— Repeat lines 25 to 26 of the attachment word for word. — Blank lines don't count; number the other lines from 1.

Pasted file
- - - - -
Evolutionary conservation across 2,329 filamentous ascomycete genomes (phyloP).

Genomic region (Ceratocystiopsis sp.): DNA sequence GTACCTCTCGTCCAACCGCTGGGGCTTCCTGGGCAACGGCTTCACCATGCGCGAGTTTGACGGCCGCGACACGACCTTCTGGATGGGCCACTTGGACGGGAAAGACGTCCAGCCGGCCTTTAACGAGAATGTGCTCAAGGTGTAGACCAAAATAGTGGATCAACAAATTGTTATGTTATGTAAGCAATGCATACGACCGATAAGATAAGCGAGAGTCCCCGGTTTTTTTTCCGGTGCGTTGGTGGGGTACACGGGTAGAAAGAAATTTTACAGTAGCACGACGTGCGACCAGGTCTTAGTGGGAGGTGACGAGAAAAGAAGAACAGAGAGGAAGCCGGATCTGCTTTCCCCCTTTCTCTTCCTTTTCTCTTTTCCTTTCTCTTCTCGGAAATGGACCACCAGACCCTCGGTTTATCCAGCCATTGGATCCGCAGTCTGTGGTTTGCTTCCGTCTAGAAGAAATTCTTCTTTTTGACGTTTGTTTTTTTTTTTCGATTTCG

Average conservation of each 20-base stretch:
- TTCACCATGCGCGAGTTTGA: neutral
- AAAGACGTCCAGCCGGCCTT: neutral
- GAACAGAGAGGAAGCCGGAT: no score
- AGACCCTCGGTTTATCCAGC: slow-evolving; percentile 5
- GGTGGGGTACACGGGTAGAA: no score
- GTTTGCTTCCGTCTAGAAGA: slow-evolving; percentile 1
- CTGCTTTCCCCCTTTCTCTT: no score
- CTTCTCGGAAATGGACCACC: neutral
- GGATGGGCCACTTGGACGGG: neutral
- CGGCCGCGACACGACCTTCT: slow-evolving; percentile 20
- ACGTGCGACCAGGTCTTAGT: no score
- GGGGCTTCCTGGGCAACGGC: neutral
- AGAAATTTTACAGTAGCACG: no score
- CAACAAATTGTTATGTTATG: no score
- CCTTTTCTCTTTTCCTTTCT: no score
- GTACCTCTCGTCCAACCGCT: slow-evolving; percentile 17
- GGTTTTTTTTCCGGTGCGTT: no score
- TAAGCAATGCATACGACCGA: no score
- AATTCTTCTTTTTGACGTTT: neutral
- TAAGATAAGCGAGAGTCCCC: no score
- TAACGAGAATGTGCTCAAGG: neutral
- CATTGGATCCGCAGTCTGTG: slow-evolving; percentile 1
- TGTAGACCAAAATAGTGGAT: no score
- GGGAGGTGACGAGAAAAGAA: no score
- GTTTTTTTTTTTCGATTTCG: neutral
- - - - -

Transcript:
- CATTGGATCCGCAGTCTGTG: slow-evolving; percentile 1
- TGTAGACCAAAATAGTGGAT: no score